- OP Xtreme
- Business & Finance
- Crime & Law
- Food Drink
- News Features
- Eating Out
- Andalucia Property Search
Dating agency Ashley Madison facing Spanish lawsuit
• COURTING CONTROVERSY: Ashley Madison advert in Madrid
By Wendy Williams
A DATING agency which encourages married people to have affairs has come under attack for using a picture of the Spanish king and Prince Charles in its advert.
Ashley Madison – which helps you to be unfaithful for just 49 euros – was also forced to take a big advertising hoarding down from Madrid’s main street Gran Via.
It comes after it emerged that the controversial advert did not have permission from King Juan Carlos to use his image.
The poster showed him alongside two other ‘unfaithful’ men Prince Charles and former US President Bill Clinton with the caption: ‘What do these ‘royals’ have in common? –They should have used Ashley Madison.’
“We were just referring to the rumours that exist [about the king],” said a spokesman for the company that has just launched in Spain.
The company could now be facing a huge lawsuit… because while Clinton famously had ‘sexual relations’ with Monica Lewinsky and Charles was unfaithful to Princess Diana, rumours about Juan Carlos’ infidelity have never been confirmed.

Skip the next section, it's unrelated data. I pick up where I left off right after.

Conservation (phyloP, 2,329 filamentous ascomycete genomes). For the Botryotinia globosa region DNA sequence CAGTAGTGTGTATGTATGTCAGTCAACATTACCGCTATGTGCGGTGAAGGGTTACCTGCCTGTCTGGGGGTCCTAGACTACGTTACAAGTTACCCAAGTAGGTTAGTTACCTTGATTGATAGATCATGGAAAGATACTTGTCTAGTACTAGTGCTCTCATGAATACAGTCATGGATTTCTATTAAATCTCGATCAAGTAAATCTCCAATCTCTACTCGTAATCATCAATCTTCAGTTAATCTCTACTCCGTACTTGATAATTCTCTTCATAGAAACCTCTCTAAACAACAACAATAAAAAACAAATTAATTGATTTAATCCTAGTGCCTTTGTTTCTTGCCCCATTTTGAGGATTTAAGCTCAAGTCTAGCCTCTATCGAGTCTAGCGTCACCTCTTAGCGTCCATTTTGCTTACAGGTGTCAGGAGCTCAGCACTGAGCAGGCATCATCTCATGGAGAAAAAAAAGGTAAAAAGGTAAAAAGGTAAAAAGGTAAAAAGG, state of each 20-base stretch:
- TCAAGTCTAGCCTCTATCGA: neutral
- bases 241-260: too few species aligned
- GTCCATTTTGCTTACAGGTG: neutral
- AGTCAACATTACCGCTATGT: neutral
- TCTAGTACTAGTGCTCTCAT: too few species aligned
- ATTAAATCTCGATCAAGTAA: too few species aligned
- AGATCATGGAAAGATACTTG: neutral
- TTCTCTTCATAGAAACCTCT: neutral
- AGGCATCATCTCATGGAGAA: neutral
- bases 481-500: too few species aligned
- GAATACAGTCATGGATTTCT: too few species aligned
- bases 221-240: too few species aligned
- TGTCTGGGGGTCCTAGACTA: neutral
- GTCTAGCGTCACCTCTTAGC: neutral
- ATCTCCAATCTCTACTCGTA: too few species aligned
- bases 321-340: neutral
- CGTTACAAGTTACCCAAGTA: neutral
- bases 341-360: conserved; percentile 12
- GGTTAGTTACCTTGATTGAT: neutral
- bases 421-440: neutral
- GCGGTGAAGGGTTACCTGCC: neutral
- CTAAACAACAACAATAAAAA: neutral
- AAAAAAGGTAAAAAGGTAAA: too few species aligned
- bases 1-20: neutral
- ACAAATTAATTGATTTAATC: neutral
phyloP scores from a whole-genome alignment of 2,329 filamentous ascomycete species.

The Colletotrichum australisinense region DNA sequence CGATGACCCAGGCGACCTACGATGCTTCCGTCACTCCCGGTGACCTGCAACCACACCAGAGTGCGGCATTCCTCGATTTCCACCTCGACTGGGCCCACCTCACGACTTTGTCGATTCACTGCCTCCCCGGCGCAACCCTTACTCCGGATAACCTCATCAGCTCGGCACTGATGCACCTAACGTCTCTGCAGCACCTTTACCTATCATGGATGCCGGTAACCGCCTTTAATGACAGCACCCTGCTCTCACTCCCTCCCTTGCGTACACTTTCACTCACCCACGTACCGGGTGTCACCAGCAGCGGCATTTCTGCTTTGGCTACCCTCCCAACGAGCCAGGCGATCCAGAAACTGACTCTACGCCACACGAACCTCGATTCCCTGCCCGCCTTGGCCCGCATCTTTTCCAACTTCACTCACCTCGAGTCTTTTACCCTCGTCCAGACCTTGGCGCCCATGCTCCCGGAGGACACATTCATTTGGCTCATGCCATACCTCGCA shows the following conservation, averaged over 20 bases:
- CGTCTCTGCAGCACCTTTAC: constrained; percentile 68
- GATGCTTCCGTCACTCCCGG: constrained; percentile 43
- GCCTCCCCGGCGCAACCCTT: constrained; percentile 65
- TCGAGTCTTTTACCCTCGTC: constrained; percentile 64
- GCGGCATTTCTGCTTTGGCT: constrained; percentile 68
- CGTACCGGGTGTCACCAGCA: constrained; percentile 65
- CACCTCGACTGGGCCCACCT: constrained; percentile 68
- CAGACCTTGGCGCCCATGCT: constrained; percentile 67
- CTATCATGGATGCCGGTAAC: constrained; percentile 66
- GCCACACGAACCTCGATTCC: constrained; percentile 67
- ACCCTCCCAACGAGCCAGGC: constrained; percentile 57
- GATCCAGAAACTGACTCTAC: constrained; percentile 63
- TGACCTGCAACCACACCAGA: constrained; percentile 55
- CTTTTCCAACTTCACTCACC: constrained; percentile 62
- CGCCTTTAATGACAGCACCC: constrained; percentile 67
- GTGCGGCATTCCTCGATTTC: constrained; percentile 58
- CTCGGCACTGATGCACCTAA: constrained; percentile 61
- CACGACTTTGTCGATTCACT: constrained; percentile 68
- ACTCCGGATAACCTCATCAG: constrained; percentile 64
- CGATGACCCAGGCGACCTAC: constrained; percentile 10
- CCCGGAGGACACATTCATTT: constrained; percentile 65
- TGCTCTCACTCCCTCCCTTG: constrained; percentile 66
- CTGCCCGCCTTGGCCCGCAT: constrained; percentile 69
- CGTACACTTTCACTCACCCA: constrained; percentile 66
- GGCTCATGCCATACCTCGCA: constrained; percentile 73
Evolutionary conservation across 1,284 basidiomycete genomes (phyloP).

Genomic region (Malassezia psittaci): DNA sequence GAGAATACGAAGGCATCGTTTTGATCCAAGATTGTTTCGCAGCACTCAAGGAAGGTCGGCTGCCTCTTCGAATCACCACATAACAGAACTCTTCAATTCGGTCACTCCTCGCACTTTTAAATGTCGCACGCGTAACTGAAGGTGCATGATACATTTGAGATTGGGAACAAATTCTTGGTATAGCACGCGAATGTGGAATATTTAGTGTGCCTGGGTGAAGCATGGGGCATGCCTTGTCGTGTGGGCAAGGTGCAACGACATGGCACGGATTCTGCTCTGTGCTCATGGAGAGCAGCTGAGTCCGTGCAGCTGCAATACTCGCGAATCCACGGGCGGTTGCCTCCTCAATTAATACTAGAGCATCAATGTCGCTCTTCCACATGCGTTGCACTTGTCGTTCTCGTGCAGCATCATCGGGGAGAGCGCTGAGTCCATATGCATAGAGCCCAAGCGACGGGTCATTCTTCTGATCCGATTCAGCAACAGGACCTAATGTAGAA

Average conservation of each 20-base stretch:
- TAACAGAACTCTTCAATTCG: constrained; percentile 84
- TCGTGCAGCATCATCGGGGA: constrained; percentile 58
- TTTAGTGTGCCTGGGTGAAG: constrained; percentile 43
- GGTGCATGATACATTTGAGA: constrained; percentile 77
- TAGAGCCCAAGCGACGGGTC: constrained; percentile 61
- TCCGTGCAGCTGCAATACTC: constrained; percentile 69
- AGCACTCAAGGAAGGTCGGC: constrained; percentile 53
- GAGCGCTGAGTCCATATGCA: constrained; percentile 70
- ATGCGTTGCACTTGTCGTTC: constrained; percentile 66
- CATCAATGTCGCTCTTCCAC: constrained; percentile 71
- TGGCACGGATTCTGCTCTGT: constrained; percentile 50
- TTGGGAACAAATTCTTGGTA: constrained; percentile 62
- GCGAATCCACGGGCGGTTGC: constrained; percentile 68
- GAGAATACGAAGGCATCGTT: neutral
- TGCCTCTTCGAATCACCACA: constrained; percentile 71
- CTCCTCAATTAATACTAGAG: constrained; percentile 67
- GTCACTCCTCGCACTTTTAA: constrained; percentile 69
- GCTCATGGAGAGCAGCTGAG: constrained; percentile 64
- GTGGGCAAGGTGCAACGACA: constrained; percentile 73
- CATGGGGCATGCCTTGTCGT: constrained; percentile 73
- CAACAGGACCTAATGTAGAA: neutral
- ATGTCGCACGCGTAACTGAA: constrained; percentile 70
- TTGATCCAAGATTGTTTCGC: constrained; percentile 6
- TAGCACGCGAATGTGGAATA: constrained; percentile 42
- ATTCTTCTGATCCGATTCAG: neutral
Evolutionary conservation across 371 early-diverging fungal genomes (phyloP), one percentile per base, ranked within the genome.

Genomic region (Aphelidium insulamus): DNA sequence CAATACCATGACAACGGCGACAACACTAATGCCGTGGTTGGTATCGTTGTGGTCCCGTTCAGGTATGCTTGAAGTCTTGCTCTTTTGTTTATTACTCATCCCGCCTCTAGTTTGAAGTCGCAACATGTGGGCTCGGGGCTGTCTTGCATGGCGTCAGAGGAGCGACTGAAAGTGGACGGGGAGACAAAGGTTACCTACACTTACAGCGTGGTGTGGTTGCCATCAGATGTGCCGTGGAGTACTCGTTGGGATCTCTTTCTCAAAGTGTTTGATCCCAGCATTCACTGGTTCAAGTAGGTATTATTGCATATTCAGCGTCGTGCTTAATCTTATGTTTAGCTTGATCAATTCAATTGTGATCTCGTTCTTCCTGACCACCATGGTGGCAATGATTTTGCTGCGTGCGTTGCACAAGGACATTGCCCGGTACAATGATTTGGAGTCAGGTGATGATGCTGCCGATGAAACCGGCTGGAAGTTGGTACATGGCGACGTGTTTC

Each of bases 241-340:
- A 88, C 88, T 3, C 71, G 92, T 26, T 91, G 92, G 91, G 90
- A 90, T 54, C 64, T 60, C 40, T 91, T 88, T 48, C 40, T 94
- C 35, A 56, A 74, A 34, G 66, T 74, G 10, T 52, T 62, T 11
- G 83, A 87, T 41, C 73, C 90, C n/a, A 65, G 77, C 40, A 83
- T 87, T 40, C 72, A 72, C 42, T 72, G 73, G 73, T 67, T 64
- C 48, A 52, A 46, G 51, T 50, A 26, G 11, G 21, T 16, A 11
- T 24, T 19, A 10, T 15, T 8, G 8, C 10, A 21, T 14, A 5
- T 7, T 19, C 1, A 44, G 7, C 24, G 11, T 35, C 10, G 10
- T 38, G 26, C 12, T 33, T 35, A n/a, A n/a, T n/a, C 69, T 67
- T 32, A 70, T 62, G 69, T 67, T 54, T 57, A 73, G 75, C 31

The Palace has so far declined to comment on the poster.
It comes just a week after the company showed their first television advert in Spain with the message, ‘Life is short. Have an adventure’.
The company says it already has 47,831 members in Spain and hopes to reach 250,000 members by the end of the year.
Reader Comments »
Messages will be moderated or deleted if they:
• Are considered likely to disrupt, provoke, attack or offend others
• Are racist, sexist, homophobic, sexually explicit, abusive or otherwise objectionable
• Contain swear words or other language likely to offend
• Break the law or condone or encourage unlawful activity. This includes breach of copyright, defamation and contempt of court
• Advertise products or services for profit or gain
• Are seen to impersonate someone else
• Include contact details such as phone numbers, postal or email addresses
• Describe or encourage activities which could endanger the safety or well-being of others